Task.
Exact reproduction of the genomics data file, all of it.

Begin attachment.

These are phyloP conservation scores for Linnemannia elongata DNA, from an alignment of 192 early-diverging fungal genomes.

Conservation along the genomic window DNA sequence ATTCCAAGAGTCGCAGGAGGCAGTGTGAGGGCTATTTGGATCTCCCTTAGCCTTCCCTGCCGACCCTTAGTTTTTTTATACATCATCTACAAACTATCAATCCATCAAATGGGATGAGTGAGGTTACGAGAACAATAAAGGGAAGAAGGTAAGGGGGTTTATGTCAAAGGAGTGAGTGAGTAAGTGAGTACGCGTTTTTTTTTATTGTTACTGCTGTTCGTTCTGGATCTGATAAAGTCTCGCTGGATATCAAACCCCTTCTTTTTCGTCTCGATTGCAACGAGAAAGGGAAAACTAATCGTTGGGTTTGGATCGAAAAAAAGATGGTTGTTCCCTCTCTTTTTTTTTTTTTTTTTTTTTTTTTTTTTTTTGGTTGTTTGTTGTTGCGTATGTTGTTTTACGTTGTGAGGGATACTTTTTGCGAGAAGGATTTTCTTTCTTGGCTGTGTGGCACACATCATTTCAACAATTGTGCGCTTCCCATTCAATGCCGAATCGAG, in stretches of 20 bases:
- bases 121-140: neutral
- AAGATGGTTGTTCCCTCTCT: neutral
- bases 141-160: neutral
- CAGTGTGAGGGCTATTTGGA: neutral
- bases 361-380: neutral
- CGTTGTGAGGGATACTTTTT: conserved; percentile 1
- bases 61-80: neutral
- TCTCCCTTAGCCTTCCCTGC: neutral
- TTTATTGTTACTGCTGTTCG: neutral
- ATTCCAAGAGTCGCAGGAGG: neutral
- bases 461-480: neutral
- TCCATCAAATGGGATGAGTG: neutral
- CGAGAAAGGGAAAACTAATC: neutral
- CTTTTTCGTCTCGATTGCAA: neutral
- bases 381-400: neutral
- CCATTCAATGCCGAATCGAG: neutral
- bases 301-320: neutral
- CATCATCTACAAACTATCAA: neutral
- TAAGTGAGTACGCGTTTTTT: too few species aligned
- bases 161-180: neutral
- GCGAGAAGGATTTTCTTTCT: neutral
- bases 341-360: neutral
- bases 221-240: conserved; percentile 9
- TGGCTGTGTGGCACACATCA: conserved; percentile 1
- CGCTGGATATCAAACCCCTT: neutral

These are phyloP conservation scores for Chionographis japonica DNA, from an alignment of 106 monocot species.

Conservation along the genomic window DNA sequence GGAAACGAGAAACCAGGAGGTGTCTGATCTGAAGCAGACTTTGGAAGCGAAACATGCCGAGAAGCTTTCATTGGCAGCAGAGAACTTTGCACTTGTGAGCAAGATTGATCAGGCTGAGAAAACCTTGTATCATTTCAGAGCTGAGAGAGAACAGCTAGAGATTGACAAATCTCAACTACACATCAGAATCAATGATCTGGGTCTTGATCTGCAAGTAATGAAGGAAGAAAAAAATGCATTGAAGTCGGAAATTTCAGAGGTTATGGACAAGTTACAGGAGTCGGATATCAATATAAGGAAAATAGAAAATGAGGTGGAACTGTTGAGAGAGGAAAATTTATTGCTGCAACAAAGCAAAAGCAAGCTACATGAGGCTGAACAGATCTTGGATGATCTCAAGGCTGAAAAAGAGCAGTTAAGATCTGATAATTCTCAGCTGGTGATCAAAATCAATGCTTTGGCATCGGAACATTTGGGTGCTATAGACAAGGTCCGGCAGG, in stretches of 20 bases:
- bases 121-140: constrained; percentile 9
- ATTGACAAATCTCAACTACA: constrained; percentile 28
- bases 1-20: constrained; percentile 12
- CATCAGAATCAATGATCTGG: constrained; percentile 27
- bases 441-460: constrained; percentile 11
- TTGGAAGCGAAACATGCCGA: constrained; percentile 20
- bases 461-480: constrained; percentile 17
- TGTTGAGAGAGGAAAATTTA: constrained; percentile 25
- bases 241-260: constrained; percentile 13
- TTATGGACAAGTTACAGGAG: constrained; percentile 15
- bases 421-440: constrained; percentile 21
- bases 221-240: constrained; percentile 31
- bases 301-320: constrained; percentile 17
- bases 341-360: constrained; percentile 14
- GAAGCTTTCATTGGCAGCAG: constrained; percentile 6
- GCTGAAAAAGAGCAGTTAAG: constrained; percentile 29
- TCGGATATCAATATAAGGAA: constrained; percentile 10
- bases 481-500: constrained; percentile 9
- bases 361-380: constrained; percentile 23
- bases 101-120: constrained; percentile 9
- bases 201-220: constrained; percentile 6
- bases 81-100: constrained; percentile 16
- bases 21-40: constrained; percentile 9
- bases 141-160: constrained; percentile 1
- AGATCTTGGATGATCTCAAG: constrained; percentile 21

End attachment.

These are phyloP conservation scores for Linnemannia elongata DNA, from an alignment of 192 early-diverging fungal genomes.

Conservation along the genomic window DNA sequence ATTCCAAGAGTCGCAGGAGGCAGTGTGAGGGCTATTTGGATCTCCCTTAGCCTTCCCTGCCGACCCTTAGTTTTTTTATACATCATCTACAAACTATCAATCCATCAAATGGGATGAGTGAGGTTACGAGAACAATAAAGGGAAGAAGGTAAGGGGGTTTATGTCAAAGGAGTGAGTGAGTAAGTGAGTACGCGTTTTTTTTTATTGTTACTGCTGTTCGTTCTGGATCTGATAAAGTCTCGCTGGATATCAAACCCCTTCTTTTTCGTCTCGATTGCAACGAGAAAGGGAAAACTAATCGTTGGGTTTGGATCGAAAAAAAGATGGTTGTTCCCTCTCTTTTTTTTTTTTTTTTTTTTTTTTTTTTTTTTGGTTGTTTGTTGTTGCGTATGTTGTTTTACGTTGTGAGGGATACTTTTTGCGAGAAGGATTTTCTTTCTTGGCTGTGTGGCACACATCATTTCAACAATTGTGCGCTTCCCATTCAATGCCGAATCGAG, in stretches of 20 bases:
- bases 121-140: neutral
- AAGATGGTTGTTCCCTCTCT: neutral
- bases 141-160: neutral
- CAGTGTGAGGGCTATTTGGA: neutral
- bases 361-380: neutral
- CGTTGTGAGGGATACTTTTT: conserved; percentile 1
- bases 61-80: neutral
- TCTCCCTTAGCCTTCCCTGC: neutral
- TTTATTGTTACTGCTGTTCG: neutral
- ATTCCAAGAGTCGCAGGAGG: neutral
- bases 461-480: neutral
- TCCATCAAATGGGATGAGTG: neutral
- CGAGAAAGGGAAAACTAATC: neutral
- CTTTTTCGTCTCGATTGCAA: neutral
- bases 381-400: neutral
- CCATTCAATGCCGAATCGAG: neutral
- bases 301-320: neutral
- CATCATCTACAAACTATCAA: neutral
- TAAGTGAGTACGCGTTTTTT: too few species aligned
- bases 161-180: neutral
- GCGAGAAGGATTTTCTTTCT: neutral
- bases 341-360: neutral
- bases 221-240: conserved; percentile 9
- TGGCTGTGTGGCACACATCA: conserved; percentile 1
- CGCTGGATATCAAACCCCTT: neutral

These are phyloP conservation scores for Chionographis japonica DNA, from an alignment of 106 monocot species.

Conservation along the genomic window DNA sequence GGAAACGAGAAACCAGGAGGTGTCTGATCTGAAGCAGACTTTGGAAGCGAAACATGCCGAGAAGCTTTCATTGGCAGCAGAGAACTTTGCACTTGTGAGCAAGATTGATCAGGCTGAGAAAACCTTGTATCATTTCAGAGCTGAGAGAGAACAGCTAGAGATTGACAAATCTCAACTACACATCAGAATCAATGATCTGGGTCTTGATCTGCAAGTAATGAAGGAAGAAAAAAATGCATTGAAGTCGGAAATTTCAGAGGTTATGGACAAGTTACAGGAGTCGGATATCAATATAAGGAAAATAGAAAATGAGGTGGAACTGTTGAGAGAGGAAAATTTATTGCTGCAACAAAGCAAAAGCAAGCTACATGAGGCTGAACAGATCTTGGATGATCTCAAGGCTGAAAAAGAGCAGTTAAGATCTGATAATTCTCAGCTGGTGATCAAAATCAATGCTTTGGCATCGGAACATTTGGGTGCTATAGACAAGGTCCGGCAGG, in stretches of 20 bases:
- bases 121-140: constrained; percentile 9
- ATTGACAAATCTCAACTACA: constrained; percentile 28
- bases 1-20: constrained; percentile 12
- CATCAGAATCAATGATCTGG: constrained; percentile 27
- bases 441-460: constrained; percentile 11
- TTGGAAGCGAAACATGCCGA: constrained; percentile 20
- bases 461-480: constrained; percentile 17
- TGTTGAGAGAGGAAAATTTA: constrained; percentile 25
- bases 241-260: constrained; percentile 13
- TTATGGACAAGTTACAGGAG: constrained; percentile 15
- bases 421-440: constrained; percentile 21
- bases 221-240: constrained; percentile 31
- bases 301-320: constrained; percentile 17
- bases 341-360: constrained; percentile 14
- GAAGCTTTCATTGGCAGCAG: constrained; percentile 6
- GCTGAAAAAGAGCAGTTAAG: constrained; percentile 29
- TCGGATATCAATATAAGGAA: constrained; percentile 10
- bases 481-500: constrained; percentile 9
- bases 361-380: constrained; percentile 23
- bases 101-120: constrained; percentile 9
- bases 201-220: constrained; percentile 6
- bases 81-100: constrained; percentile 16
- bases 21-40: constrained; percentile 9
- bases 141-160: constrained; percentile 1
- AGATCTTGGATGATCTCAAG: constrained; percentile 21